Call to Mind

Seeking Connection

Call to mind
Call to Mind: Seeking Connection
MPR News

For people of all ages, social connections are critical to health and wellbeing. Experts say we are inherently social creatures — hardwired to engage and depend on others for support throughout our lives.

Doctors and health researchers have signaled concerns about loneliness for decades, and forced isolation during the COVID-19 pandemic introduced many more people to daily struggles with loneliness. 

How important are social connections? How does loneliness impact a person’s mental and physical health? And are people looking for social connections in the right places?  

MPR News shares “Seeking Connection,” a special broadcast from Call to Mind, American Public Media’s initiative to foster conversations about mental health. The special explores the relationship between loneliness, mental health and the power of social connections.    

Three experts on isolation and social connections join Call to Mind host Kimberly Adams: Dr. Elias Aboujaoude, Dr. Julianne Holt-Lunstad, and professor Carla Perissinotto.

Here are some key moments from the conversation. The broadcast special includes the experts’ complete input on the matter, the latest data on loneliness in the U.S. and reporting from different parts of the country telling the stories of adults who have struggled with loneliness and have found ways to overcome it.

The following transcript has been edited for length and clarity.

What kinds of health conditions can be affected by loneliness?

Dr. Julianne Holt-Lunstad: We have very good evidence loneliness impacts a variety of physical health conditions, including both short-term and long-term health effects. This is independent of age or any kind of lifestyle factor. The feeling of loneliness, or even just being isolated, can be thought of as a state of threat because, throughout human history, humans have needed to rely on others for survival. When this state of activation is heightened for long periods of time, the biological process of inflammation in our bodies can occur. Chronically elevated inflammation has been linked to depression, dementia, cardiovascular disease, cancer and diabetes. Global data indicates that loneliness is associated with a 26 percent increased risk for earlier death, and isolation a 29 percent increased risk for earlier death.

Why is finding quality relationships so important for people dealing with loneliness?

Holt-Lunstad: Relationship quality matters and not all relationships are entirely positive. As we strive to address this issue of isolation and loneliness, it may be tempting to just simply increase social contact, without any kind of attention to the type of contact. If we fail to take into account quality, we may have unintended consequences such as conflict or straining relationships. We all need social connection and we can start to look at various quantifiable aspects that measure the quality of our social connections: the number of relationships in our social network, the interaction frequency and the types of interaction.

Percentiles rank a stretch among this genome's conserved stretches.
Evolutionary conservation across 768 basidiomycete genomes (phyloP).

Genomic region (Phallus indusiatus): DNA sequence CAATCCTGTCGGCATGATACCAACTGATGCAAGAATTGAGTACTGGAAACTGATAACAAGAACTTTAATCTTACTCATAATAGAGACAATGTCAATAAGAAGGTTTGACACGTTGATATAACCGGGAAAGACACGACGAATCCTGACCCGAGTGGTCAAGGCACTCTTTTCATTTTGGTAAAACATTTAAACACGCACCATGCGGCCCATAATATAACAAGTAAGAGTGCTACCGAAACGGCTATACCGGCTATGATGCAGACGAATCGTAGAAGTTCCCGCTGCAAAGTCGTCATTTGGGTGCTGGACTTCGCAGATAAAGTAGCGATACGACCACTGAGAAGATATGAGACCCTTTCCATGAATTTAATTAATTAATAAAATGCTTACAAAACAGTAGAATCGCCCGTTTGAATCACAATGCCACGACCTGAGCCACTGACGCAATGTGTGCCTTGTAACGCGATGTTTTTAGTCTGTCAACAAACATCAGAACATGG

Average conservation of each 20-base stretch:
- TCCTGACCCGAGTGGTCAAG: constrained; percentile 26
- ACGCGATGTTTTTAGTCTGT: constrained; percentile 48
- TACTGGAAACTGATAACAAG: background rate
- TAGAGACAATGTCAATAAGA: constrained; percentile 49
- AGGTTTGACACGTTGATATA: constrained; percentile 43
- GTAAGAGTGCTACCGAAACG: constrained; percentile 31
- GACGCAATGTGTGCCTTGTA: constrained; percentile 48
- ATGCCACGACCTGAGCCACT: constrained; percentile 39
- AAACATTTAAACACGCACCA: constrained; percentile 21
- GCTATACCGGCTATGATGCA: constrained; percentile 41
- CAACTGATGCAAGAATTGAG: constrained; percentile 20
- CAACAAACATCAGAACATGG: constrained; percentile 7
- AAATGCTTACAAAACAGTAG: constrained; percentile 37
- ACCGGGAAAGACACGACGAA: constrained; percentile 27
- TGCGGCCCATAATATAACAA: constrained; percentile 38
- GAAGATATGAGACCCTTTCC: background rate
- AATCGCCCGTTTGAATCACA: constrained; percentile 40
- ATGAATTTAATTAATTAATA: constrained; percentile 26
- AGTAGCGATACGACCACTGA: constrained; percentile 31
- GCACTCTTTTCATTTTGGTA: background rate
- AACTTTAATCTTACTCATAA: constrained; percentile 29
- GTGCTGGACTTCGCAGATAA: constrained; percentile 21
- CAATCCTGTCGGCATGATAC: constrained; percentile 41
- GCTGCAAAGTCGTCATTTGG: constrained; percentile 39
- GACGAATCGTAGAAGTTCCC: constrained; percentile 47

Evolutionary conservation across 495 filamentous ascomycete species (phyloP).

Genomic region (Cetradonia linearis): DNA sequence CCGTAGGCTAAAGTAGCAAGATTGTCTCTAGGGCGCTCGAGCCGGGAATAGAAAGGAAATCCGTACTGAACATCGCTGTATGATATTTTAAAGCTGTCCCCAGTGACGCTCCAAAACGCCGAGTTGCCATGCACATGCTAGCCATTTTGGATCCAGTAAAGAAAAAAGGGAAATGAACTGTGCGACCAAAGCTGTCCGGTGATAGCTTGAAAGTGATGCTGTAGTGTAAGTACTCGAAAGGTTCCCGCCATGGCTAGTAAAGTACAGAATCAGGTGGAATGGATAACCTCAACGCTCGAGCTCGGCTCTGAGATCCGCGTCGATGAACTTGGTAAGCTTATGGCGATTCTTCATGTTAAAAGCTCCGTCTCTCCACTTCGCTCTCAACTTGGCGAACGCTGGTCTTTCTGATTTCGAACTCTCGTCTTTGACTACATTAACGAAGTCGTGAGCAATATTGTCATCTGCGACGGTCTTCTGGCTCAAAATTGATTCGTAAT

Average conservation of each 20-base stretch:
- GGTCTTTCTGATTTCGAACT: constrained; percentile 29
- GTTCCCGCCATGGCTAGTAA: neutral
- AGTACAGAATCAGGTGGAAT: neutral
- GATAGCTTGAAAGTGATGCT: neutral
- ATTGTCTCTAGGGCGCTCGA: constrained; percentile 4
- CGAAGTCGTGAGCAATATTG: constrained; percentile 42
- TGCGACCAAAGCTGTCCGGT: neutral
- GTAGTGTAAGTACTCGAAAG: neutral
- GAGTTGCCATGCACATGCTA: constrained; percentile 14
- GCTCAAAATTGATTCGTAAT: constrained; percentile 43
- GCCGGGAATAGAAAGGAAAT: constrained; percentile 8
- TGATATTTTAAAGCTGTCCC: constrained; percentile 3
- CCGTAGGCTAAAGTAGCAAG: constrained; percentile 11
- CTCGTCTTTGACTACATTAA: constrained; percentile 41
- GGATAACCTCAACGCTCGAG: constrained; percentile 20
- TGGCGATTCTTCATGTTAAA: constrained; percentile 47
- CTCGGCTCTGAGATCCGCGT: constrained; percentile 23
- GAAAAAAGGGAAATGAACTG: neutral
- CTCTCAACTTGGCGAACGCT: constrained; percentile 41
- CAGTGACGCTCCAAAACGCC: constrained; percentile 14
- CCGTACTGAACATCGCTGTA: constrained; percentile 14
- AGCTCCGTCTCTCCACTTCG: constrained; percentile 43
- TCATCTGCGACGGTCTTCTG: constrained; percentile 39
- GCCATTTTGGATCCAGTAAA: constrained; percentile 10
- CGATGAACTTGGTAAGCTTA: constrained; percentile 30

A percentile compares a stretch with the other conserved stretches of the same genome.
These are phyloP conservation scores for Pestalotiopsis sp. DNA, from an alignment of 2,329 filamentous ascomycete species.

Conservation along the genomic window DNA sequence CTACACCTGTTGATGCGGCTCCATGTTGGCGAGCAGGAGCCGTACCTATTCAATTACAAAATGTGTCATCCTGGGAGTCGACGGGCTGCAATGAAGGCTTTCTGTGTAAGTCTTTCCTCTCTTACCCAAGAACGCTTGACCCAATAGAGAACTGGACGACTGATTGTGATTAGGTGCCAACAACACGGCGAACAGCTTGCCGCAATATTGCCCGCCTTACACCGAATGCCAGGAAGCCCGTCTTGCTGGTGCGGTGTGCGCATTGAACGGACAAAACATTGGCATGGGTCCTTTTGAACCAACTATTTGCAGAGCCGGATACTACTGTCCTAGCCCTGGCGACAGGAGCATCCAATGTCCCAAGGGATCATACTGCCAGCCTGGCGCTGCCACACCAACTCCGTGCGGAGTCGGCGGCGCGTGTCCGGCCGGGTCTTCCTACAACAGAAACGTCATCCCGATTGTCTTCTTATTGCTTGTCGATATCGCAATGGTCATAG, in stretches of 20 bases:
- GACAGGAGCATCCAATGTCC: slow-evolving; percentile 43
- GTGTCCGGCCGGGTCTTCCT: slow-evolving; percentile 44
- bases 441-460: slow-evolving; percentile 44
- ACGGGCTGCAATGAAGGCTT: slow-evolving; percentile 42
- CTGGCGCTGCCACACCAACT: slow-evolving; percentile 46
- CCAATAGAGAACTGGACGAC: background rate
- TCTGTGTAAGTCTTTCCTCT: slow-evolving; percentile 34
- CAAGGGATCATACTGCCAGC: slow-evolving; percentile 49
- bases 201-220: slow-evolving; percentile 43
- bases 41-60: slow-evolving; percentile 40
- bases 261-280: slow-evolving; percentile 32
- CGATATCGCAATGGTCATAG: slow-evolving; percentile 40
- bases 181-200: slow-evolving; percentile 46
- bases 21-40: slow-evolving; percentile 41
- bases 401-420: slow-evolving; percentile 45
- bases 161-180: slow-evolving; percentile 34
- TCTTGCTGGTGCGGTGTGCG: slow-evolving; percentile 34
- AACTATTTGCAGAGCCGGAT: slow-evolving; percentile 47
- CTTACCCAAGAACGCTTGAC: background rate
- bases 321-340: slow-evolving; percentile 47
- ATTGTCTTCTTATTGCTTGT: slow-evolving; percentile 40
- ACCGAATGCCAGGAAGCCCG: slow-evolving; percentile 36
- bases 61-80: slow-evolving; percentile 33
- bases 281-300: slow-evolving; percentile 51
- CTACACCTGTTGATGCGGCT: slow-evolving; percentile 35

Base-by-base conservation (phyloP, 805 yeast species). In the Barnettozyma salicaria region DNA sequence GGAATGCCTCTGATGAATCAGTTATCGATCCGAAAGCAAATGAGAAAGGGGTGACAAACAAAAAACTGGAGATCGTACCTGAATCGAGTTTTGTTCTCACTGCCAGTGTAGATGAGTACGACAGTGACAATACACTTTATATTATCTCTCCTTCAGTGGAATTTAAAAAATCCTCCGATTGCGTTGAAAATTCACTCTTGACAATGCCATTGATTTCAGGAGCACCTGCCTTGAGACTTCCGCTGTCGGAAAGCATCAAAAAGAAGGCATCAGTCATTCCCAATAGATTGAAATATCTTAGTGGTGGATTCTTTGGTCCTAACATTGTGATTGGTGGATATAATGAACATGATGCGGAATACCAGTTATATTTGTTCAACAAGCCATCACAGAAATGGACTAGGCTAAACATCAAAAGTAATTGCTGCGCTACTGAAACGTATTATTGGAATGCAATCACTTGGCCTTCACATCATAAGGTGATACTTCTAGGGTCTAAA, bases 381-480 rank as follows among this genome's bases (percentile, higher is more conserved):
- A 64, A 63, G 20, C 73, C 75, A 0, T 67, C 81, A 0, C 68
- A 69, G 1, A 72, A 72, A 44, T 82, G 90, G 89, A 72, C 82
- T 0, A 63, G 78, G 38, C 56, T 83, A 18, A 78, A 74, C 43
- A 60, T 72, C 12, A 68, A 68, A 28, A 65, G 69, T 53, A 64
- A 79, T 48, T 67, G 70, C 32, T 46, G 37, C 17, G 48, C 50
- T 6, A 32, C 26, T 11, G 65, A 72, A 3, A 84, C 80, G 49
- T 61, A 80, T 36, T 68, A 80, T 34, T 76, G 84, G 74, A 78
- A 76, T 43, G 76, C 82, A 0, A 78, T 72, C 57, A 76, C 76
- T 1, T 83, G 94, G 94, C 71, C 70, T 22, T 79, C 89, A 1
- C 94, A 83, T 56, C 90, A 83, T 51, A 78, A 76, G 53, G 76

How healthy are online relationships and interactions, especially for somebody who is lonely?

Dr. Elias Aboujaoude: They can be very healthy. We prescribe online dating for folks who have social anxiety disorder and who really struggle with initiating contact with people. The challenge is when these relationships stay online and end up not providing the support that the person needs in real life. There is an aspect to online connections of all kinds, an aspect that's really easy come, easy go. During COVID-19, we have come to appreciate what a double-edged sword that the whole virtual realm has become. On the one hand, it made life possible during a pandemic. On the other hand, we have grown much more conscious of how lonely you can be in that world, even when you have 400 friends on Instagram and 600 followers on Twitter. 

What's your advice for people who use the internet or social media to meet people?

Aboujaoude: In order to keep those relationships and connections healthy they should look to transpose the relationship offline rather quickly, or at least incorporate an offline component to the relationship if that's a possibility. They should also look for possible red flags in their social connections, for example, when the bulk of their social relationships are now social media relationships, but they hardly connect with anyone offline. That's a sign to me that maybe the person needs to recalibrate. Maybe the person needs to find more equilibrium in their social lives than they currently have.